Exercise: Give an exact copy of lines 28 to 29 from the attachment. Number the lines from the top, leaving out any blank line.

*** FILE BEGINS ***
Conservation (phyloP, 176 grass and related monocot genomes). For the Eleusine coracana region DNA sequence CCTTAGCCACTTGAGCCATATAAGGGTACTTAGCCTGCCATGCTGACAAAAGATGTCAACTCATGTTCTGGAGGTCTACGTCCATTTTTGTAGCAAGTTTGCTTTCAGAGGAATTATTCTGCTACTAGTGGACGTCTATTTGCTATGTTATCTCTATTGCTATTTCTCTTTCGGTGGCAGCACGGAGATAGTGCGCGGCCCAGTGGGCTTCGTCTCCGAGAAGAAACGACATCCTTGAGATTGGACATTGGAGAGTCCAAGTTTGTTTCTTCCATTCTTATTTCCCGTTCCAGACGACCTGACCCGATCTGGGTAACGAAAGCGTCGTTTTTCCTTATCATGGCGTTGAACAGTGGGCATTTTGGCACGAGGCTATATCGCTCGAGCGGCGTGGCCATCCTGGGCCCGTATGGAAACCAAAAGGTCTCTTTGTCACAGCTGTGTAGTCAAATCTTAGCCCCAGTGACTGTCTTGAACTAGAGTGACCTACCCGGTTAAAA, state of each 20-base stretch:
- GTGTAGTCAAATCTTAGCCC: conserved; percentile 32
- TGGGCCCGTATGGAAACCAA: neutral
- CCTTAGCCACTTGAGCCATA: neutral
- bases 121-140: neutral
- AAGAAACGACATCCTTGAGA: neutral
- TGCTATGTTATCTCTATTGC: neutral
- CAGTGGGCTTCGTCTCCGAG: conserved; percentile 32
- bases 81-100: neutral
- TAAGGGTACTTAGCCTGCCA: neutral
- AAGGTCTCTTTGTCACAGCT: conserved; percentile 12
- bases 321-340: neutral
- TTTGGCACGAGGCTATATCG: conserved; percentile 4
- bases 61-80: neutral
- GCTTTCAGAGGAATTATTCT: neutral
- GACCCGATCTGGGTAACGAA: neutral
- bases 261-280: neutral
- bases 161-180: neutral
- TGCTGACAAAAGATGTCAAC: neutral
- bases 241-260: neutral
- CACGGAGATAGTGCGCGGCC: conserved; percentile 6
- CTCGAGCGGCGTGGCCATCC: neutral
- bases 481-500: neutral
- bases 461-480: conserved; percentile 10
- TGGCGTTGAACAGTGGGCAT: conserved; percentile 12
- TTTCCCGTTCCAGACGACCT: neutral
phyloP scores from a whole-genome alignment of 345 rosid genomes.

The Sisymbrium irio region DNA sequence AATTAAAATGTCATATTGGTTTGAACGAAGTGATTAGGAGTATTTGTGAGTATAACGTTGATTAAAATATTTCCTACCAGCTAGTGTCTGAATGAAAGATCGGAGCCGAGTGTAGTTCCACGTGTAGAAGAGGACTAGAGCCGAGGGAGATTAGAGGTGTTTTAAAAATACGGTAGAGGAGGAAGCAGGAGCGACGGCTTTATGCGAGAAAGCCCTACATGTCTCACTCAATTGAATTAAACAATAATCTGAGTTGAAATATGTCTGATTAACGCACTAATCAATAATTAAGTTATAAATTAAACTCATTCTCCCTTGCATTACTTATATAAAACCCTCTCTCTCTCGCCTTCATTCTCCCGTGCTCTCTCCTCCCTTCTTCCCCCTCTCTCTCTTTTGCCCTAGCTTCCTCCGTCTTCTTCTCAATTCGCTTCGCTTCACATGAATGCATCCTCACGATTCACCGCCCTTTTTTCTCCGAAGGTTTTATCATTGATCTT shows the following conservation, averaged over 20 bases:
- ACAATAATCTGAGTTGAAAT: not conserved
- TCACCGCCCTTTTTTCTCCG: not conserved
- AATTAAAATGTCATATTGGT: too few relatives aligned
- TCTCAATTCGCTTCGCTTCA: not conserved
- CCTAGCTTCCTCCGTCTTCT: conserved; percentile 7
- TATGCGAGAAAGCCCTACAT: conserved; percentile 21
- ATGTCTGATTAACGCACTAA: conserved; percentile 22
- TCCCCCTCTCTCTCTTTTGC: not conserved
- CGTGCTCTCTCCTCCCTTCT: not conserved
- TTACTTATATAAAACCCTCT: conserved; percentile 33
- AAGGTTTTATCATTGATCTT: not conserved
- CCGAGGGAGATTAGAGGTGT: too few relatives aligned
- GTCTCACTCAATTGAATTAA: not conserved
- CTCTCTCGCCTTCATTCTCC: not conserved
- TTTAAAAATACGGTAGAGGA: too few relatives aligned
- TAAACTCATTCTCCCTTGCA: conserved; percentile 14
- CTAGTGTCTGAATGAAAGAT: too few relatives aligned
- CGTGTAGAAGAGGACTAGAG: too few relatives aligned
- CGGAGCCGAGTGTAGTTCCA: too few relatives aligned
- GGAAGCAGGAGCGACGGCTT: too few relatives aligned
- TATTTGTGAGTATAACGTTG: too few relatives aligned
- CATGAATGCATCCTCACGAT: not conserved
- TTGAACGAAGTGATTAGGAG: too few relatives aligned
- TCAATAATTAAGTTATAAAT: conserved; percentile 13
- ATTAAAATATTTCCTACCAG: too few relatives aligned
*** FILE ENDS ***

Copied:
The Sisymbrium irio region DNA sequence AATTAAAATGTCATATTGGTTTGAACGAAGTGATTAGGAGTATTTGTGAGTATAACGTTGATTAAAATATTTCCTACCAGCTAGTGTCTGAATGAAAGATCGGAGCCGAGTGTAGTTCCACGTGTAGAAGAGGACTAGAGCCGAGGGAGATTAGAGGTGTTTTAAAAATACGGTAGAGGAGGAAGCAGGAGCGACGGCTTTATGCGAGAAAGCCCTACATGTCTCACTCAATTGAATTAAACAATAATCTGAGTTGAAATATGTCTGATTAACGCACTAATCAATAATTAAGTTATAAATTAAACTCATTCTCCCTTGCATTACTTATATAAAACCCTCTCTCTCTCGCCTTCATTCTCCCGTGCTCTCTCCTCCCTTCTTCCCCCTCTCTCTCTTTTGCCCTAGCTTCCTCCGTCTTCTTCTCAATTCGCTTCGCTTCACATGAATGCATCCTCACGATTCACCGCCCTTTTTTCTCCGAAGGTTTTATCATTGATCTT shows the following conservation, averaged over 20 bases:
- ACAATAATCTGAGTTGAAAT: not conserved